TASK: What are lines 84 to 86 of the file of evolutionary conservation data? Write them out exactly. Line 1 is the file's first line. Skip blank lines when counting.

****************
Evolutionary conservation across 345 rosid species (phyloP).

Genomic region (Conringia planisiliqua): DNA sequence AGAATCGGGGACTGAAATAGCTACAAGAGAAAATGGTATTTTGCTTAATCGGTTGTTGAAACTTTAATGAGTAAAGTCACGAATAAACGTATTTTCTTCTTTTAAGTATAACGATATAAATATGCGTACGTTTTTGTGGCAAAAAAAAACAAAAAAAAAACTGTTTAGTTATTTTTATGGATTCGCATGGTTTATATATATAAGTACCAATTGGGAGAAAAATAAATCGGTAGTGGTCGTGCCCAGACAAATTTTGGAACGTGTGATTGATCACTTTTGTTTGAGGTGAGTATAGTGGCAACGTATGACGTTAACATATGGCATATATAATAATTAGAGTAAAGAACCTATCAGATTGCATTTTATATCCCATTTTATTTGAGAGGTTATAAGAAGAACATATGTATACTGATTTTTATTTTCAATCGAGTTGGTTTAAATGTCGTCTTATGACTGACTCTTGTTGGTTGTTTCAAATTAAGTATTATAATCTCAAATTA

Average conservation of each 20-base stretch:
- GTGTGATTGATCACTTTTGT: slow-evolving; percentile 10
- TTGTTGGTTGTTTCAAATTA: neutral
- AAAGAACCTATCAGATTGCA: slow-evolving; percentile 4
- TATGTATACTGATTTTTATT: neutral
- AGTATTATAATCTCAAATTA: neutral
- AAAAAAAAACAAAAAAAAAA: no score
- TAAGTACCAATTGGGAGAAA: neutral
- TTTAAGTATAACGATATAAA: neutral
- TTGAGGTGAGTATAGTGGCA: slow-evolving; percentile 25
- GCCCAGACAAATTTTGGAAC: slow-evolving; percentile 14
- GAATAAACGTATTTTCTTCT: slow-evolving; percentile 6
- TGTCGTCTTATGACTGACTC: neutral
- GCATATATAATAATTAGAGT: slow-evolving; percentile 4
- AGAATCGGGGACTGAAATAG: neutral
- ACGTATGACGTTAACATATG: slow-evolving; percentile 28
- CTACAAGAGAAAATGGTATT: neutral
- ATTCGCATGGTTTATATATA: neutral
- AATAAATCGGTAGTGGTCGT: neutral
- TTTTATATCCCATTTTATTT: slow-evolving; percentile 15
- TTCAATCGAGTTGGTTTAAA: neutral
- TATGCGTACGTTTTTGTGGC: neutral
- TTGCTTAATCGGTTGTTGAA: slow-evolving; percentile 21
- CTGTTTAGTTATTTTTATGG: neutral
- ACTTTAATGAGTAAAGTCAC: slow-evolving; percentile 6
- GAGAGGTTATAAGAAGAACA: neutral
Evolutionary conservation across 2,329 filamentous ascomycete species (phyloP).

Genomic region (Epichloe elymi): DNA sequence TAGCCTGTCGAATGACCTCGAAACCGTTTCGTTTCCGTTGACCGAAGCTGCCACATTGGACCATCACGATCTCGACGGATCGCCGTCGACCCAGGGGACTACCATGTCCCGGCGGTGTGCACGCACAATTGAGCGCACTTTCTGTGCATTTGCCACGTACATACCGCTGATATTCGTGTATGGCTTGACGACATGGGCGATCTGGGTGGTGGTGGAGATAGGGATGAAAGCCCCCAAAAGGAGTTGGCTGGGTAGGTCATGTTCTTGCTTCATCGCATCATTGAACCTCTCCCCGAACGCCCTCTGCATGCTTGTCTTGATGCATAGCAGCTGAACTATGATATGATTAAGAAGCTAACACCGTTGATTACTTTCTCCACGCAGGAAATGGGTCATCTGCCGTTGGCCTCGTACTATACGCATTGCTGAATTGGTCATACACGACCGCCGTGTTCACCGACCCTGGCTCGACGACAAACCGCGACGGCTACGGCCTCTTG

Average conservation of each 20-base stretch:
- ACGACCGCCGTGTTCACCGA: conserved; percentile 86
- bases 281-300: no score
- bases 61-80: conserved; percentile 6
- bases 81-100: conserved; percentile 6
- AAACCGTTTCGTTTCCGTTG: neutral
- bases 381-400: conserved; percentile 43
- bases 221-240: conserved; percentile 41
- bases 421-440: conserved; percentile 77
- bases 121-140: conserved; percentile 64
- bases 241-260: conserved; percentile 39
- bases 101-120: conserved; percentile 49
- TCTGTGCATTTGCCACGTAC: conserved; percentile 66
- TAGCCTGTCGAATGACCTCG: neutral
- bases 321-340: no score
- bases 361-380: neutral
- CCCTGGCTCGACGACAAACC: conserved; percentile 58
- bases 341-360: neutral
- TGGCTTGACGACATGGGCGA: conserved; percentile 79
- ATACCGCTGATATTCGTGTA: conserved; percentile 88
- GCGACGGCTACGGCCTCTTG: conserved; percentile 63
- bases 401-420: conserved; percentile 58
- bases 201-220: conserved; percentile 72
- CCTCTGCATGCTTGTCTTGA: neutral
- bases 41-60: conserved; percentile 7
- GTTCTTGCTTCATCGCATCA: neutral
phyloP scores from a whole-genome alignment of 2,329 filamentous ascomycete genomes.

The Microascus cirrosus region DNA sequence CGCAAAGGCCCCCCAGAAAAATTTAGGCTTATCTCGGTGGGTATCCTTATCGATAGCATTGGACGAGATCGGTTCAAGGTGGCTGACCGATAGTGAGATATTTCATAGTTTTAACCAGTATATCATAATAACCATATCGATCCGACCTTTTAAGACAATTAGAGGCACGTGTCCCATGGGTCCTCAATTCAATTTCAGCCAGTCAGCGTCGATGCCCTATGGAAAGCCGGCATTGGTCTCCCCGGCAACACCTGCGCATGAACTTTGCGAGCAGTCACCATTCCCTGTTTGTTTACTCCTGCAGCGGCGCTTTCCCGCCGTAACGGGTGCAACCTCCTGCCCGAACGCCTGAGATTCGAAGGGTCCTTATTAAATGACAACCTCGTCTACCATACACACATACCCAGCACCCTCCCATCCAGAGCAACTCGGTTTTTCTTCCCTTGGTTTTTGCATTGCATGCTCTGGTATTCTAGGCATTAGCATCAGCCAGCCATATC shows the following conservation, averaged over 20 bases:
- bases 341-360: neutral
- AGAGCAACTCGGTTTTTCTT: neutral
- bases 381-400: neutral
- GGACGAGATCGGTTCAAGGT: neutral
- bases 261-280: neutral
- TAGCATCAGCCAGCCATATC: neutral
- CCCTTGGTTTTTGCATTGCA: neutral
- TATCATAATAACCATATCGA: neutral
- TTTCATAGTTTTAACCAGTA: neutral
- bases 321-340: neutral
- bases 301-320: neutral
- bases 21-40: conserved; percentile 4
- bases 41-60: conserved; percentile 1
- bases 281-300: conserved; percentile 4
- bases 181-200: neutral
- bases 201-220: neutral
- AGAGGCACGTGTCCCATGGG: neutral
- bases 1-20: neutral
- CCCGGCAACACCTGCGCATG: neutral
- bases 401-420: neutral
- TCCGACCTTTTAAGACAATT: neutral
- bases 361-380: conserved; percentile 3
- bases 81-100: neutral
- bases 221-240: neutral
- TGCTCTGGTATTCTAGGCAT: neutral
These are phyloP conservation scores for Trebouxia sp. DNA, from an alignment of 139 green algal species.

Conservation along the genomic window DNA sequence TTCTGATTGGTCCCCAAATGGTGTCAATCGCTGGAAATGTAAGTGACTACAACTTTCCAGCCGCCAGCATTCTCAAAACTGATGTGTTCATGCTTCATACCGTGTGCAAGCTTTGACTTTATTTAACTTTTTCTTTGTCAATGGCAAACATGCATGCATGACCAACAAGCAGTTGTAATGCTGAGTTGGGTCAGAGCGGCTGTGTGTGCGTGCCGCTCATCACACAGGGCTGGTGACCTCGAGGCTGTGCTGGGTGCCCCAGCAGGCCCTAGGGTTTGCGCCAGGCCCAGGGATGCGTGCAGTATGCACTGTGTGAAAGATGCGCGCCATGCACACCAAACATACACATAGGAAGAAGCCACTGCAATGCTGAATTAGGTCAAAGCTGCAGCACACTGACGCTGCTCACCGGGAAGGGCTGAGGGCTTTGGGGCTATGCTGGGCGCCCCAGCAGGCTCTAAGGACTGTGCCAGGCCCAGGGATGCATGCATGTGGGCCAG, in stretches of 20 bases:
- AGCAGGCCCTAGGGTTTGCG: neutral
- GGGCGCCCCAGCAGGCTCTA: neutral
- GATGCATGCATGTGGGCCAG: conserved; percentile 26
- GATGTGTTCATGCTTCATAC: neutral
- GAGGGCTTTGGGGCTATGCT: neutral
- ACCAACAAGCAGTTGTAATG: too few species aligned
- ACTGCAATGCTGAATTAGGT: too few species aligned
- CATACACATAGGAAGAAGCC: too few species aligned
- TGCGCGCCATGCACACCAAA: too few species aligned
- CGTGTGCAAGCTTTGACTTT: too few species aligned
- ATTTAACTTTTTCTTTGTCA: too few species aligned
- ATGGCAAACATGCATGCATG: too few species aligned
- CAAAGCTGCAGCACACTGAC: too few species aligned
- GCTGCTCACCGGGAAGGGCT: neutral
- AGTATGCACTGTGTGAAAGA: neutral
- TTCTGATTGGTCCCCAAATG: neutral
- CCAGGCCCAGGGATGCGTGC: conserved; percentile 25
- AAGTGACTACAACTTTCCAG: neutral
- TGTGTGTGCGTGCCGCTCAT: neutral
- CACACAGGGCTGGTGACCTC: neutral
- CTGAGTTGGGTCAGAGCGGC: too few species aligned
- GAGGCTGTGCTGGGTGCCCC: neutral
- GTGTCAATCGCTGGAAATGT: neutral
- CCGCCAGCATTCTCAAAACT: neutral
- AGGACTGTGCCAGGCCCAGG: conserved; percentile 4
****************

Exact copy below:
These are phyloP conservation scores for Trebouxia sp. DNA, from an alignment of 139 green algal species.

Conservation along the genomic window DNA sequence TTCTGATTGGTCCCCAAATGGTGTCAATCGCTGGAAATGTAAGTGACTACAACTTTCCAGCCGCCAGCATTCTCAAAACTGATGTGTTCATGCTTCATACCGTGTGCAAGCTTTGACTTTATTTAACTTTTTCTTTGTCAATGGCAAACATGCATGCATGACCAACAAGCAGTTGTAATGCTGAGTTGGGTCAGAGCGGCTGTGTGTGCGTGCCGCTCATCACACAGGGCTGGTGACCTCGAGGCTGTGCTGGGTGCCCCAGCAGGCCCTAGGGTTTGCGCCAGGCCCAGGGATGCGTGCAGTATGCACTGTGTGAAAGATGCGCGCCATGCACACCAAACATACACATAGGAAGAAGCCACTGCAATGCTGAATTAGGTCAAAGCTGCAGCACACTGACGCTGCTCACCGGGAAGGGCTGAGGGCTTTGGGGCTATGCTGGGCGCCCCAGCAGGCTCTAAGGACTGTGCCAGGCCCAGGGATGCATGCATGTGGGCCAG, in stretches of 20 bases:
- AGCAGGCCCTAGGGTTTGCG: neutral